Mohave Ethnopsychiatry and Suicide: The Psychiatric Knowledge and the Psychic Disturbances of an Indian Tribe

Mohave Ethnopsychiatry and Suicide: The Psychiatric Knowledge and the Psychic Disturbances of an Indian Tribe

Mohave Ethnopsychiatry and Suicide: The Psychiatric Knowledge and the Psychic Disturbances of an Indian Tribe

Mohave Ethnopsychiatry and Suicide: The Psychiatric Knowledge and the Psychic Disturbances of an Indian Tribe

Excerpt

The present monograph is the first systematic study of the psychiatric theories and practices of a primitive tribe. Its primary focus is, thus, the exploration of that portion of Mohave culture that pertains to mental derangements, as understood by the Mohave. In this sense the present work is comparable in its orientation to monongraphs entitled, e. g., "Ethnobotany" or "Ethnogeography" that deal, respectively, with the botanical or geographical ideas, beliefs, and practices of some aboriginal group, but are primarily contributions to anthropology rather than to botany or to geography. In simplest terms, the present study is a kind of "Mohave textbook of psychiatry," dictated by Mohave "psychiatrists" to the anthropological fieldworker.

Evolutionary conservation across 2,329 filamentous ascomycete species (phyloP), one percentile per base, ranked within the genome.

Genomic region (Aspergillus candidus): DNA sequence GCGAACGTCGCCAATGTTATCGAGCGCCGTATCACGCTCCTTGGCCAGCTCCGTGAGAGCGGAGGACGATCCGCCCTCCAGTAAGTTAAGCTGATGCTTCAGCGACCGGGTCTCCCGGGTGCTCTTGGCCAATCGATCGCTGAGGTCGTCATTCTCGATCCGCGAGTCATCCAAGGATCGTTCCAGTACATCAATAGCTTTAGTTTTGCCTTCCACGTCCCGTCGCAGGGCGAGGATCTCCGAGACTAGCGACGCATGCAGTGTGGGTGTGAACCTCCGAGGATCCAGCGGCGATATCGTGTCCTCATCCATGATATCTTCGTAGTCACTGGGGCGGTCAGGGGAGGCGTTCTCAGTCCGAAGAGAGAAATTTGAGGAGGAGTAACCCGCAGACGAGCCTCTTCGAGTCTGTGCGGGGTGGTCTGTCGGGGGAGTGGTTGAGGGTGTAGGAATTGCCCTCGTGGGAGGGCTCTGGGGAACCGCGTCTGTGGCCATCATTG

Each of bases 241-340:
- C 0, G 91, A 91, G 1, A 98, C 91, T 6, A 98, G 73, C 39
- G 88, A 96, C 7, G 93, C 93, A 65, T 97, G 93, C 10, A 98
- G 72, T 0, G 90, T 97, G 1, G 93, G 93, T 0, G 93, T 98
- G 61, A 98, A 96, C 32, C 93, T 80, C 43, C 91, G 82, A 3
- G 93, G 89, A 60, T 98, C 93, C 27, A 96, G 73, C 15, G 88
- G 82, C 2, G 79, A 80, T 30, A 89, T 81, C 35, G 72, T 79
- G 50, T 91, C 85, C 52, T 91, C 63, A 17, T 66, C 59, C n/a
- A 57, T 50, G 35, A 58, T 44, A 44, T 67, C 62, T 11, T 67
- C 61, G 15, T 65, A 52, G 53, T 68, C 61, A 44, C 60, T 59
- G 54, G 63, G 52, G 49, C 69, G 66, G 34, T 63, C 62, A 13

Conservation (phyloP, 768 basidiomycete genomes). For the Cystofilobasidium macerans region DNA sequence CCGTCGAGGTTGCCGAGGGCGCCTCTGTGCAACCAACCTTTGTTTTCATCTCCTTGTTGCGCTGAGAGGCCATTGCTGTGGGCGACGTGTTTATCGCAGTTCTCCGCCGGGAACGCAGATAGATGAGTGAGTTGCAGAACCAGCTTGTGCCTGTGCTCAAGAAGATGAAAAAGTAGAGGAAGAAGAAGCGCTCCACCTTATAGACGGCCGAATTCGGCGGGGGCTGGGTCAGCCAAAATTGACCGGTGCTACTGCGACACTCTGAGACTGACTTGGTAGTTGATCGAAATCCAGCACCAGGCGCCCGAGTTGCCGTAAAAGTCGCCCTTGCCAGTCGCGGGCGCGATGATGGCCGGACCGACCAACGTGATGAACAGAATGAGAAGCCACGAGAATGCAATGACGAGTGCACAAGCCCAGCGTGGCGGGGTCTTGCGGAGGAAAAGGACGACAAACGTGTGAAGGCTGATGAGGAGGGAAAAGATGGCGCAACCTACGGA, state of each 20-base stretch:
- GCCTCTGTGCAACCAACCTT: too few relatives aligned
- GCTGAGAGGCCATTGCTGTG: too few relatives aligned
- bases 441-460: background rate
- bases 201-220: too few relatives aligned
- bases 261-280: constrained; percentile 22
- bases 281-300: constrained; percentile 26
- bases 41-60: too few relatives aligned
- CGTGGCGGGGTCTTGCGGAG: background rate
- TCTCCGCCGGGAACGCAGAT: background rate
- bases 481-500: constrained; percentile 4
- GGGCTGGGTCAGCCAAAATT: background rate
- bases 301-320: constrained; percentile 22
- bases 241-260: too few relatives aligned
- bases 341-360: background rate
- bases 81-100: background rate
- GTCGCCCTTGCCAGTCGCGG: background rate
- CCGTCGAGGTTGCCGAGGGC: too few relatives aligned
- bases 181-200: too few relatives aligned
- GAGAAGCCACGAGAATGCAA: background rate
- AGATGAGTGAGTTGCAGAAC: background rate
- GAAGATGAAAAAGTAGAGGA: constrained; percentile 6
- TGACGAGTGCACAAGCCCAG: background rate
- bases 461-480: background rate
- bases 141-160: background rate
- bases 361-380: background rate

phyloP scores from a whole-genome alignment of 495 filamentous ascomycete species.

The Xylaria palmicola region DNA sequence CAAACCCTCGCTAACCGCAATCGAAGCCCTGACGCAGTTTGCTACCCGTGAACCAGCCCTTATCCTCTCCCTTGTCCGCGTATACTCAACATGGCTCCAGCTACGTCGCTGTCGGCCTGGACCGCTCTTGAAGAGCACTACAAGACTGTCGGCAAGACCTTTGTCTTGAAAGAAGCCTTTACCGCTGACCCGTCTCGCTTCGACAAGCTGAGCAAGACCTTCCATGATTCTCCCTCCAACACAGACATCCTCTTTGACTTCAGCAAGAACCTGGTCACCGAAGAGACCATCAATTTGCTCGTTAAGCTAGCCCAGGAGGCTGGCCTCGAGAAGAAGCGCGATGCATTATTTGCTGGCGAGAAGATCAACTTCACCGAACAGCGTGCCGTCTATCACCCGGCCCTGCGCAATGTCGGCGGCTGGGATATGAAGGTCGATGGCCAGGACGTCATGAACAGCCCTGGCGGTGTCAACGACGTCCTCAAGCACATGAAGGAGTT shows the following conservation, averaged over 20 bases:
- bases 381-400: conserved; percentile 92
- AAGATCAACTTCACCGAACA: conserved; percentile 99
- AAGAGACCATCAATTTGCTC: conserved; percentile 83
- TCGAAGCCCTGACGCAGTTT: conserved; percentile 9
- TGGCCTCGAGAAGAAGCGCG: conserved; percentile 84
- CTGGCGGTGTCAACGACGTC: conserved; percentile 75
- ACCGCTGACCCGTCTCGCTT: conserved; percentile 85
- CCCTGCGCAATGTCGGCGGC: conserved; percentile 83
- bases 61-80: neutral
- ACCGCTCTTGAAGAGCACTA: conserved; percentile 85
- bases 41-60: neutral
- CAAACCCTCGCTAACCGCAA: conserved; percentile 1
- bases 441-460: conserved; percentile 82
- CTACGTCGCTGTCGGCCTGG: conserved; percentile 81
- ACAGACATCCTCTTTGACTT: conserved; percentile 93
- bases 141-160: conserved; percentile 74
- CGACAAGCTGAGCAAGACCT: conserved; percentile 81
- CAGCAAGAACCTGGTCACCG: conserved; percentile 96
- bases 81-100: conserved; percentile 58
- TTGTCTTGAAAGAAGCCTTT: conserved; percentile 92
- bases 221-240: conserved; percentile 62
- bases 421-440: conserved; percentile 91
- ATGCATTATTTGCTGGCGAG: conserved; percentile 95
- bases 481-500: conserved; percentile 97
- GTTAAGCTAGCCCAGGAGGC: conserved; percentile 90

The second focus is the recording of all obtainable information on psychiatric illnesses in the Mohave tribe and an analysis of their social and culture setting. In this sense this work is a contribution to the study of "culture and the abnormal personality," or, as this field of inquiry is presently called, ethnopsychiatry.

The primary objective would not have permitted this work to be entitled "Ethnopsychiatry," since this term has come to denote primarily the science of the relationship between culture and mental disorder--i. e., that branch of "culture and personality studies" that deals with the abnormal personality. However, since the secondary objective of this work was to collect data on mental disorders in Mohave society and to interpret them in terms of Mohave culture and society, the title, "Mohave Ethnopsychiatry" is correctly used in both of the senses that the term "ethnopsychiatry" now possesses.

Although this work is addressed primarily to anthropologists, it is hoped that it will prove of interest also to psychiatrists and to the . . .

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